The twin sister to autonomy and freedom is responsibility and accountability. You cannot have one with out the other. If someone is given an area of responsibility, not only must they be set free to do it, they must also be held accountable for what they do. Accountability clarifies freedom. In the teams and companies where you see boundary confusion, power struggles, control, over-reaching of … [ Read more ]

Brian Dive

Accountability entails being answerable to another person for a product, process, or result that is measurable in terms of quantity, quality, and time. When reviewing an employee’s role in an accountable system, three key questions should be asked: First, why does the job exist? Does it ultimately add value for the customers? (By “customers” we mean anyone who benefits from the organization’s work or products, … [ Read more ]

Amit Varma

In some ways, corporations are like liberal democracies. The shareholders of a company are like the people in whose interest the enterprise is run. The executive is like the government and the key to making it run successfully are the institutions that provide the checks and balances: the judiciary, the army, and bodies like the Federal Reserve Board in America have their counterparts in the … [ Read more ]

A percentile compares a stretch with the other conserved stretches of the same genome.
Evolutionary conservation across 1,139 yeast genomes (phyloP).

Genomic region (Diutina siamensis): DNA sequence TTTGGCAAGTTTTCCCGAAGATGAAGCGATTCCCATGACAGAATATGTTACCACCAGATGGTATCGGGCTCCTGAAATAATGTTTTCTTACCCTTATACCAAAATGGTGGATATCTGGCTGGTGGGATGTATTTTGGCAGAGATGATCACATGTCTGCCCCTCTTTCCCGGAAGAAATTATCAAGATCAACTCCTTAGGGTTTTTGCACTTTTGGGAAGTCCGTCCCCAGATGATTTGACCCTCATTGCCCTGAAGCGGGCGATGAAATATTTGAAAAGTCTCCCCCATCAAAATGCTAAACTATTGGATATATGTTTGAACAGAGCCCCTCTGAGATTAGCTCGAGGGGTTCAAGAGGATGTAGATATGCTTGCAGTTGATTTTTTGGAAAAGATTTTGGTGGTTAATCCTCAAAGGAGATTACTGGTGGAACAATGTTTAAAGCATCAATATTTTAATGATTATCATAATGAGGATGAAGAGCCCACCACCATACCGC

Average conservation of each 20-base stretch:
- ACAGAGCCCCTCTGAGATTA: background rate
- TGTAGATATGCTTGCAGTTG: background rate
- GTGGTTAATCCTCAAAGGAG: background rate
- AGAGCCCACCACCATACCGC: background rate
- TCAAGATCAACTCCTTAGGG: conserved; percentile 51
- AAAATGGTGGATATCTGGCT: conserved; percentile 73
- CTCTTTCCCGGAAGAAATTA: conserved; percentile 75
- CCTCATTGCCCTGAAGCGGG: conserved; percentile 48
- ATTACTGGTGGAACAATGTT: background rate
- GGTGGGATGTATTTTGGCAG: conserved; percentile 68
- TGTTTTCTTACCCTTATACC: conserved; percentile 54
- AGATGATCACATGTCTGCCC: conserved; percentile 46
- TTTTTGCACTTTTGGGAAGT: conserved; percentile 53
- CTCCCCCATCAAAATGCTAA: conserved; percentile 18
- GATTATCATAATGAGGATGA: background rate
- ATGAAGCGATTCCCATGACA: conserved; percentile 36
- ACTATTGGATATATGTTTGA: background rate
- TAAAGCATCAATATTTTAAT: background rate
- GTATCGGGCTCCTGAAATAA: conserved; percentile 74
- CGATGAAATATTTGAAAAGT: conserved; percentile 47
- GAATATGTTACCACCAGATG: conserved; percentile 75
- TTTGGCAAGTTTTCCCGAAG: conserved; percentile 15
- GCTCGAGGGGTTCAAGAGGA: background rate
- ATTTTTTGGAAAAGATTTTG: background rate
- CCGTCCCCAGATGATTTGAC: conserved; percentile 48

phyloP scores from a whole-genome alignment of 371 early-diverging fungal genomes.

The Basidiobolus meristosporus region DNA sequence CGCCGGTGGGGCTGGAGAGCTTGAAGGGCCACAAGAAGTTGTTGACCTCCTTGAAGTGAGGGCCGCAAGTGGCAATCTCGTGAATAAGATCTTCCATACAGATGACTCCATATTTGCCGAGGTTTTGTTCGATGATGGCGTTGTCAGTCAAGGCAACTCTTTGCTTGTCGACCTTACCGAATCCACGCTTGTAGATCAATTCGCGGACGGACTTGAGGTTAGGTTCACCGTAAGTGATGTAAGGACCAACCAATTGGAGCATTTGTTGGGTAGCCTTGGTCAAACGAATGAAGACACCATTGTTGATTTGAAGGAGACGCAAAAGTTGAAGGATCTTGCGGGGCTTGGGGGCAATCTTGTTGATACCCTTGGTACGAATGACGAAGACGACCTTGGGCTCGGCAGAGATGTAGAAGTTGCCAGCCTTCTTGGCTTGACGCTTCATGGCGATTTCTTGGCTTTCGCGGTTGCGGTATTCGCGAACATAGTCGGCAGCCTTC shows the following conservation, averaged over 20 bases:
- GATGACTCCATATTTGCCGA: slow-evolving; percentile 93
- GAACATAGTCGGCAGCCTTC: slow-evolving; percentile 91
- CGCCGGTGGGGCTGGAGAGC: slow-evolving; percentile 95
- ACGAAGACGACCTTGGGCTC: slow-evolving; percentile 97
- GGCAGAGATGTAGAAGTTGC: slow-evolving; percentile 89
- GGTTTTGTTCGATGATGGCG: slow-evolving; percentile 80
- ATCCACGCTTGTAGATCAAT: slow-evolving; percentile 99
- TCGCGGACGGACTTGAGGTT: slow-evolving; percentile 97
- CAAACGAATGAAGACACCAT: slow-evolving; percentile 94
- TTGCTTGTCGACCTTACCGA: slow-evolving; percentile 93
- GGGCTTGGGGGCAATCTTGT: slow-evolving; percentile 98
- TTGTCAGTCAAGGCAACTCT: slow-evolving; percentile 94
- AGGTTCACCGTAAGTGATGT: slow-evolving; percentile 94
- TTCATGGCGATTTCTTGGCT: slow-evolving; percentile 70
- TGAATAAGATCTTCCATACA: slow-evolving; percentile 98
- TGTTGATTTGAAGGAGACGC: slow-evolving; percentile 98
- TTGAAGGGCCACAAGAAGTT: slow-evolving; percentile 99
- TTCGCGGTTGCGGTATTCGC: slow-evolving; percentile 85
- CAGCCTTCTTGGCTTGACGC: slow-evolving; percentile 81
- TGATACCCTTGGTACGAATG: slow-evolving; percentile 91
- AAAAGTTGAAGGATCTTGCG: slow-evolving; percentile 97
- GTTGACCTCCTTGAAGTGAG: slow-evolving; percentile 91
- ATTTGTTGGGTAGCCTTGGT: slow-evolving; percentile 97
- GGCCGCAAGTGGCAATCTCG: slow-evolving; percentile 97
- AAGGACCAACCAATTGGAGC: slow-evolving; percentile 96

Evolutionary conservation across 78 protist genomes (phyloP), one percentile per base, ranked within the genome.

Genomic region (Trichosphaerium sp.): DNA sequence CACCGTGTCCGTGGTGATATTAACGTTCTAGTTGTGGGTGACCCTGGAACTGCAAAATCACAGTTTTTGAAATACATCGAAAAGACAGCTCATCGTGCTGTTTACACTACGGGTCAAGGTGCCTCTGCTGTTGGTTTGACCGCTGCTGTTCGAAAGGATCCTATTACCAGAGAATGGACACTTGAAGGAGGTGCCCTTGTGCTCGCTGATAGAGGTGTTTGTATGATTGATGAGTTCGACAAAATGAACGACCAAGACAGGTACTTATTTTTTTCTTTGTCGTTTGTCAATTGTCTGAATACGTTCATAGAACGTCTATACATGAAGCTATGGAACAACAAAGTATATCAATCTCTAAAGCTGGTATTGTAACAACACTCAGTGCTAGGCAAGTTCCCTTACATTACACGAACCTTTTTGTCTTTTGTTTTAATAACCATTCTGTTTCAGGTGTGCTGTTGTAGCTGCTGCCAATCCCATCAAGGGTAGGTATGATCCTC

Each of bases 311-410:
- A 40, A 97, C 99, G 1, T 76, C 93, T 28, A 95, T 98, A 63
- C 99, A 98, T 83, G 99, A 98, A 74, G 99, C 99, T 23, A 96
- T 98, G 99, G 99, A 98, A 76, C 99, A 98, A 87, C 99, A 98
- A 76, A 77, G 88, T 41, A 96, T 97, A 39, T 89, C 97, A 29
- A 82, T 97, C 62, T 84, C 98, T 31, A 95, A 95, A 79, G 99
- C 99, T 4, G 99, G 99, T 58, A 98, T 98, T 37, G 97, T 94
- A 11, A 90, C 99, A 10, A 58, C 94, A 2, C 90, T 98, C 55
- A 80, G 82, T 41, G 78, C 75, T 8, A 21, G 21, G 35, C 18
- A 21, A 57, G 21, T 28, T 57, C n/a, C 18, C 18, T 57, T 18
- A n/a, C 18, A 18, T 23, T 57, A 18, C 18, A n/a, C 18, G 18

Richard P. Rumelt

Incentives are good in principle, but did Bear Stearns get competent risk management in return for the $4.4 billion bonus pool it distributed in 2006? Does any organization have to give its CEO a $40 million bonus to secure his services? If you pay people enough money to make any future payment beside the point, don’t be surprised when they take vast long-term risks for … [ Read more ]

Jim Collins

The best corporate leaders never point out the window to blame external conditions; they look in the mirror and say, “We are responsible for our results!” Those who take personal credit for good times but blame external events in bad times simply do not deserve to lead our institutions. No law of nature dictates that a great institution must inevitably fall, at least not within … [ Read more ]

Jean-Baptiste Molière